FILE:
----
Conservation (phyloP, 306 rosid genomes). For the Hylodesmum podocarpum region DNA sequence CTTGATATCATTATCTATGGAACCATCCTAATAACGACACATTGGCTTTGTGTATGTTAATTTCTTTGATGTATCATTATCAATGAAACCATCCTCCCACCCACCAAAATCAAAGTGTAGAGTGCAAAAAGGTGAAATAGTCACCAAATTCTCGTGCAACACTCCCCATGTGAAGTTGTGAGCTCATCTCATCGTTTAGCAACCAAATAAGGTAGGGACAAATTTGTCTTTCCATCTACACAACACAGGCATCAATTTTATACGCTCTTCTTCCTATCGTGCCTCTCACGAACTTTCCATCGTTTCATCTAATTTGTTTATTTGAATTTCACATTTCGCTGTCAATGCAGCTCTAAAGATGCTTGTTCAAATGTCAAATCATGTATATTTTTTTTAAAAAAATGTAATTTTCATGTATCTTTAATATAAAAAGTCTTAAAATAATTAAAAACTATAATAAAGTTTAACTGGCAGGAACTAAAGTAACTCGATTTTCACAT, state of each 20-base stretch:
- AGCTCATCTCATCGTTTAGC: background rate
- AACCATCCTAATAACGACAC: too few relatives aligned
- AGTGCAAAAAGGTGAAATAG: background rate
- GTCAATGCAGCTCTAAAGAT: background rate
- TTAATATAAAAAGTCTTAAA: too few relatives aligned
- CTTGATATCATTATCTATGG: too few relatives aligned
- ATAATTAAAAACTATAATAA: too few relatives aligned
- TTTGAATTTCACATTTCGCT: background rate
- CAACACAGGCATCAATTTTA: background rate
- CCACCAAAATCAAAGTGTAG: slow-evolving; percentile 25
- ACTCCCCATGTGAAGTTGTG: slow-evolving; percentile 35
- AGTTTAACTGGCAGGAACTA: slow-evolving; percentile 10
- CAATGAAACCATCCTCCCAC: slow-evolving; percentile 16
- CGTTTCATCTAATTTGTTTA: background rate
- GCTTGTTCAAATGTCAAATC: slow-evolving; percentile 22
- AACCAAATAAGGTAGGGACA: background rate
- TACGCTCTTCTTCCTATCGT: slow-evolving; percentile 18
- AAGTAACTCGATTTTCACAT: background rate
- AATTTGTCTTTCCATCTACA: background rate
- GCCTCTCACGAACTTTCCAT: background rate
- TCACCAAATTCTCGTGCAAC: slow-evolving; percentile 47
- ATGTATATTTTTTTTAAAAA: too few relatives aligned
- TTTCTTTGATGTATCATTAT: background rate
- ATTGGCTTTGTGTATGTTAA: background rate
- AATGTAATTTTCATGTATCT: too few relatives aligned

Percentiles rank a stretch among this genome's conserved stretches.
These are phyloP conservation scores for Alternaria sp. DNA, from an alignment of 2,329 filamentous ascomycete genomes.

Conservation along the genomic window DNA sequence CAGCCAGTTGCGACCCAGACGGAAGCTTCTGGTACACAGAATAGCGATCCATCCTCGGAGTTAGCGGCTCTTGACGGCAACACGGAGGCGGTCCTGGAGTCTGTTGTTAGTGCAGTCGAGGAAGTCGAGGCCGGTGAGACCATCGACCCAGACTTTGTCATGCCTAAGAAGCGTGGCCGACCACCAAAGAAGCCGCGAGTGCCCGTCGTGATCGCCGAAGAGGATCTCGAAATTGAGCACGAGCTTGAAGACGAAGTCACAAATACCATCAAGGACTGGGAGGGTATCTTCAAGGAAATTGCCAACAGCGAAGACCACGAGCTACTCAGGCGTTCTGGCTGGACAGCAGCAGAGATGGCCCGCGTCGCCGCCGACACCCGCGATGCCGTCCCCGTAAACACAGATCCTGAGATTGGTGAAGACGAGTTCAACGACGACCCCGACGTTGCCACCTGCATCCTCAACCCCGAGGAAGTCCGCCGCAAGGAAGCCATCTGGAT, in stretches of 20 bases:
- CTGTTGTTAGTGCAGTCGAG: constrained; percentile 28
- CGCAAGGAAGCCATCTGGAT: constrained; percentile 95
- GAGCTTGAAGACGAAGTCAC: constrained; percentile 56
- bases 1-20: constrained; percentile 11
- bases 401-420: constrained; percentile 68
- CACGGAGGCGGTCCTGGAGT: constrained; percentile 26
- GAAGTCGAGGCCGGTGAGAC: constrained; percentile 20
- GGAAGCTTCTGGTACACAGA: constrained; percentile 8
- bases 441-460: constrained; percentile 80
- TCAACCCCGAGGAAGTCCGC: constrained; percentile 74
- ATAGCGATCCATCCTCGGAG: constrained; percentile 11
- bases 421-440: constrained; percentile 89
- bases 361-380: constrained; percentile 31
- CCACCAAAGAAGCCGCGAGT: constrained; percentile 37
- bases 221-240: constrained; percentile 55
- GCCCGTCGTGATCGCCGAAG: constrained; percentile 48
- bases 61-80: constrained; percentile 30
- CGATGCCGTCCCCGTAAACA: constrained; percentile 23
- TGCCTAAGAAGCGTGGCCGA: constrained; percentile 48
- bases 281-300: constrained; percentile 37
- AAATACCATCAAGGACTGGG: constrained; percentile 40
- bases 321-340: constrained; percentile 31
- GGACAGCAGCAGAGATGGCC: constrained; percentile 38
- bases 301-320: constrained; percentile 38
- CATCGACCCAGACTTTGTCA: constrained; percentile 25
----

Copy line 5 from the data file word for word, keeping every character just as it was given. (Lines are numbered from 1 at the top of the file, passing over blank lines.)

- GTCAATGCAGCTCTAAAGAT: background rate